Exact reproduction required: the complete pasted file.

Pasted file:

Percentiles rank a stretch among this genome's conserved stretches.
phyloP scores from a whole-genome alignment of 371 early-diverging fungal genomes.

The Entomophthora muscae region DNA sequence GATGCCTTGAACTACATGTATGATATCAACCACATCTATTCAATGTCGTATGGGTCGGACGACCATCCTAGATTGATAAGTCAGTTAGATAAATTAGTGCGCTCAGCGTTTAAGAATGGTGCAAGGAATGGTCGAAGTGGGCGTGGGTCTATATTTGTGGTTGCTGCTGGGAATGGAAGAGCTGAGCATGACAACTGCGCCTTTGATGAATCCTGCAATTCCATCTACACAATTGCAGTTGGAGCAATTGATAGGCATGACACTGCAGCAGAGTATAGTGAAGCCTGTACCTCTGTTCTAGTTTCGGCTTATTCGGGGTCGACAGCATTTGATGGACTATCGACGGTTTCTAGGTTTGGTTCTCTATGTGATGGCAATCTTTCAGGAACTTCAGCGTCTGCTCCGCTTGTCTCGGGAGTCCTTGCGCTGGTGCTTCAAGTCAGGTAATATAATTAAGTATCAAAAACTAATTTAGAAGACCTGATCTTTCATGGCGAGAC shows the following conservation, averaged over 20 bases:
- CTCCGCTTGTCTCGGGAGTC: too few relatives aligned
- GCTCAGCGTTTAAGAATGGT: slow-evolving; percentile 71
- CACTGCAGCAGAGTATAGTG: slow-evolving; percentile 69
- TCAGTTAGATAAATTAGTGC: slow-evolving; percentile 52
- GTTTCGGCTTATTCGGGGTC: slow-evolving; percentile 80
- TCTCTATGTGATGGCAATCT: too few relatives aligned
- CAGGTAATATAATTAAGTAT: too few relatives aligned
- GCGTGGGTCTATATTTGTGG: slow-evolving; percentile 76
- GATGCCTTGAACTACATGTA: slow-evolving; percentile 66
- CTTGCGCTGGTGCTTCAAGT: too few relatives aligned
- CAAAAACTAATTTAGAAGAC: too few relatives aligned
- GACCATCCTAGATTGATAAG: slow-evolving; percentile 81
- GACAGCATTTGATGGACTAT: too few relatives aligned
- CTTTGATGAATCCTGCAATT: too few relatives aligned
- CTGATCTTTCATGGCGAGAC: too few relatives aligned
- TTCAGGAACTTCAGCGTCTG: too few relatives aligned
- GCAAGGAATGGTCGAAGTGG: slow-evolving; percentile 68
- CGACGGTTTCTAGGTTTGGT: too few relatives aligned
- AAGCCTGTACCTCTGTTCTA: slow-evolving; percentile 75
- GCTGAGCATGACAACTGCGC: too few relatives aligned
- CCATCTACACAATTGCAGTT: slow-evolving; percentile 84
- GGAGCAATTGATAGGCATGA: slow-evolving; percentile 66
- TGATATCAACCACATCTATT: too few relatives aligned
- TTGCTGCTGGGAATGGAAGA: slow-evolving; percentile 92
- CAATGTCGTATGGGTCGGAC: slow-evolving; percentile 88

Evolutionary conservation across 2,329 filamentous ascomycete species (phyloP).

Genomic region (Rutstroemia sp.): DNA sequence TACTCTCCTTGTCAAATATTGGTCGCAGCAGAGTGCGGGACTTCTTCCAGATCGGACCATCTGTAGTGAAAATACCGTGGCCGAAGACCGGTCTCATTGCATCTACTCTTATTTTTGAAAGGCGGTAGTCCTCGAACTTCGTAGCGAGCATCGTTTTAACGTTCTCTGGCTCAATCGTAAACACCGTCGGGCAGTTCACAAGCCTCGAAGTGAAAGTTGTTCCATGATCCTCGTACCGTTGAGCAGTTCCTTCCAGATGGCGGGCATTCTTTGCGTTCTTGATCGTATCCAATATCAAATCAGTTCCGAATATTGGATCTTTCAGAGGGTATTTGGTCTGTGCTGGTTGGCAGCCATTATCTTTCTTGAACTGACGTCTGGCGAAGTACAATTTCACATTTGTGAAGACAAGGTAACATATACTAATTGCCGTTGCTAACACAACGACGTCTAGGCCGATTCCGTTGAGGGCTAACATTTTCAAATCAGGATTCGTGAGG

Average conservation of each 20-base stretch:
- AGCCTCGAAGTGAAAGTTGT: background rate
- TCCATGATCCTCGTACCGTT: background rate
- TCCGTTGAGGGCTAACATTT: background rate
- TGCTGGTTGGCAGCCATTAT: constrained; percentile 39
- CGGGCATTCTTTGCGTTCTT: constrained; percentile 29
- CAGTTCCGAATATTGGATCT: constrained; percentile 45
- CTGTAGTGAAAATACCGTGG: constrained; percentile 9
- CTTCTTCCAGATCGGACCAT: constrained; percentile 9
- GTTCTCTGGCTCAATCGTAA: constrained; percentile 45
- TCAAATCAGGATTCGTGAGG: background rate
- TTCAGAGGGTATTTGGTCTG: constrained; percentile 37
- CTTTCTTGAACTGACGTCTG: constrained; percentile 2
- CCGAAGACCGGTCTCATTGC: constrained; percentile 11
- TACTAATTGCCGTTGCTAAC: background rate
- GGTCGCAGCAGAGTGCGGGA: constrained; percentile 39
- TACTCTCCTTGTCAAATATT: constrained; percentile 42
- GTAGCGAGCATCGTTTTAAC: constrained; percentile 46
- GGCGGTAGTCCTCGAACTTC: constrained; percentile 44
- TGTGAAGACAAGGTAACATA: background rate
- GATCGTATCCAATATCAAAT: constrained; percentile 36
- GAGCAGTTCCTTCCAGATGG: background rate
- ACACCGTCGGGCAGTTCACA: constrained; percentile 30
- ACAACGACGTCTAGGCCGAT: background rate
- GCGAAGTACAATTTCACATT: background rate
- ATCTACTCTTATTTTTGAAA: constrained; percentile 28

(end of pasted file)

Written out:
Percentiles rank a stretch among this genome's conserved stretches.
phyloP scores from a whole-genome alignment of 371 early-diverging fungal genomes.

The Entomophthora muscae region DNA sequence GATGCCTTGAACTACATGTATGATATCAACCACATCTATTCAATGTCGTATGGGTCGGACGACCATCCTAGATTGATAAGTCAGTTAGATAAATTAGTGCGCTCAGCGTTTAAGAATGGTGCAAGGAATGGTCGAAGTGGGCGTGGGTCTATATTTGTGGTTGCTGCTGGGAATGGAAGAGCTGAGCATGACAACTGCGCCTTTGATGAATCCTGCAATTCCATCTACACAATTGCAGTTGGAGCAATTGATAGGCATGACACTGCAGCAGAGTATAGTGAAGCCTGTACCTCTGTTCTAGTTTCGGCTTATTCGGGGTCGACAGCATTTGATGGACTATCGACGGTTTCTAGGTTTGGTTCTCTATGTGATGGCAATCTTTCAGGAACTTCAGCGTCTGCTCCGCTTGTCTCGGGAGTCCTTGCGCTGGTGCTTCAAGTCAGGTAATATAATTAAGTATCAAAAACTAATTTAGAAGACCTGATCTTTCATGGCGAGAC shows the following conservation, averaged over 20 bases:
- CTCCGCTTGTCTCGGGAGTC: too few relatives aligned
- GCTCAGCGTTTAAGAATGGT: slow-evolving; percentile 71
- CACTGCAGCAGAGTATAGTG: slow-evolving; percentile 69
- TCAGTTAGATAAATTAGTGC: slow-evolving; percentile 52
- GTTTCGGCTTATTCGGGGTC: slow-evolving; percentile 80
- TCTCTATGTGATGGCAATCT: too few relatives aligned
- CAGGTAATATAATTAAGTAT: too few relatives aligned
- GCGTGGGTCTATATTTGTGG: slow-evolving; percentile 76
- GATGCCTTGAACTACATGTA: slow-evolving; percentile 66
- CTTGCGCTGGTGCTTCAAGT: too few relatives aligned
- CAAAAACTAATTTAGAAGAC: too few relatives aligned
- GACCATCCTAGATTGATAAG: slow-evolving; percentile 81
- GACAGCATTTGATGGACTAT: too few relatives aligned
- CTTTGATGAATCCTGCAATT: too few relatives aligned
- CTGATCTTTCATGGCGAGAC: too few relatives aligned
- TTCAGGAACTTCAGCGTCTG: too few relatives aligned
- GCAAGGAATGGTCGAAGTGG: slow-evolving; percentile 68
- CGACGGTTTCTAGGTTTGGT: too few relatives aligned
- AAGCCTGTACCTCTGTTCTA: slow-evolving; percentile 75
- GCTGAGCATGACAACTGCGC: too few relatives aligned
- CCATCTACACAATTGCAGTT: slow-evolving; percentile 84
- GGAGCAATTGATAGGCATGA: slow-evolving; percentile 66
- TGATATCAACCACATCTATT: too few relatives aligned
- TTGCTGCTGGGAATGGAAGA: slow-evolving; percentile 92
- CAATGTCGTATGGGTCGGAC: slow-evolving; percentile 88

Evolutionary conservation across 2,329 filamentous ascomycete species (phyloP).

Genomic region (Rutstroemia sp.): DNA sequence TACTCTCCTTGTCAAATATTGGTCGCAGCAGAGTGCGGGACTTCTTCCAGATCGGACCATCTGTAGTGAAAATACCGTGGCCGAAGACCGGTCTCATTGCATCTACTCTTATTTTTGAAAGGCGGTAGTCCTCGAACTTCGTAGCGAGCATCGTTTTAACGTTCTCTGGCTCAATCGTAAACACCGTCGGGCAGTTCACAAGCCTCGAAGTGAAAGTTGTTCCATGATCCTCGTACCGTTGAGCAGTTCCTTCCAGATGGCGGGCATTCTTTGCGTTCTTGATCGTATCCAATATCAAATCAGTTCCGAATATTGGATCTTTCAGAGGGTATTTGGTCTGTGCTGGTTGGCAGCCATTATCTTTCTTGAACTGACGTCTGGCGAAGTACAATTTCACATTTGTGAAGACAAGGTAACATATACTAATTGCCGTTGCTAACACAACGACGTCTAGGCCGATTCCGTTGAGGGCTAACATTTTCAAATCAGGATTCGTGAGG

Average conservation of each 20-base stretch:
- AGCCTCGAAGTGAAAGTTGT: background rate
- TCCATGATCCTCGTACCGTT: background rate
- TCCGTTGAGGGCTAACATTT: background rate
- TGCTGGTTGGCAGCCATTAT: constrained; percentile 39
- CGGGCATTCTTTGCGTTCTT: constrained; percentile 29
- CAGTTCCGAATATTGGATCT: constrained; percentile 45
- CTGTAGTGAAAATACCGTGG: constrained; percentile 9
- CTTCTTCCAGATCGGACCAT: constrained; percentile 9
- GTTCTCTGGCTCAATCGTAA: constrained; percentile 45
- TCAAATCAGGATTCGTGAGG: background rate
- TTCAGAGGGTATTTGGTCTG: constrained; percentile 37
- CTTTCTTGAACTGACGTCTG: constrained; percentile 2
- CCGAAGACCGGTCTCATTGC: constrained; percentile 11
- TACTAATTGCCGTTGCTAAC: background rate
- GGTCGCAGCAGAGTGCGGGA: constrained; percentile 39
- TACTCTCCTTGTCAAATATT: constrained; percentile 42
- GTAGCGAGCATCGTTTTAAC: constrained; percentile 46
- GGCGGTAGTCCTCGAACTTC: constrained; percentile 44
- TGTGAAGACAAGGTAACATA: background rate
- GATCGTATCCAATATCAAAT: constrained; percentile 36
- GAGCAGTTCCTTCCAGATGG: background rate
- ACACCGTCGGGCAGTTCACA: constrained; percentile 30
- ACAACGACGTCTAGGCCGAT: background rate
- GCGAAGTACAATTTCACATT: background rate
- ATCTACTCTTATTTTTGAAA: constrained; percentile 28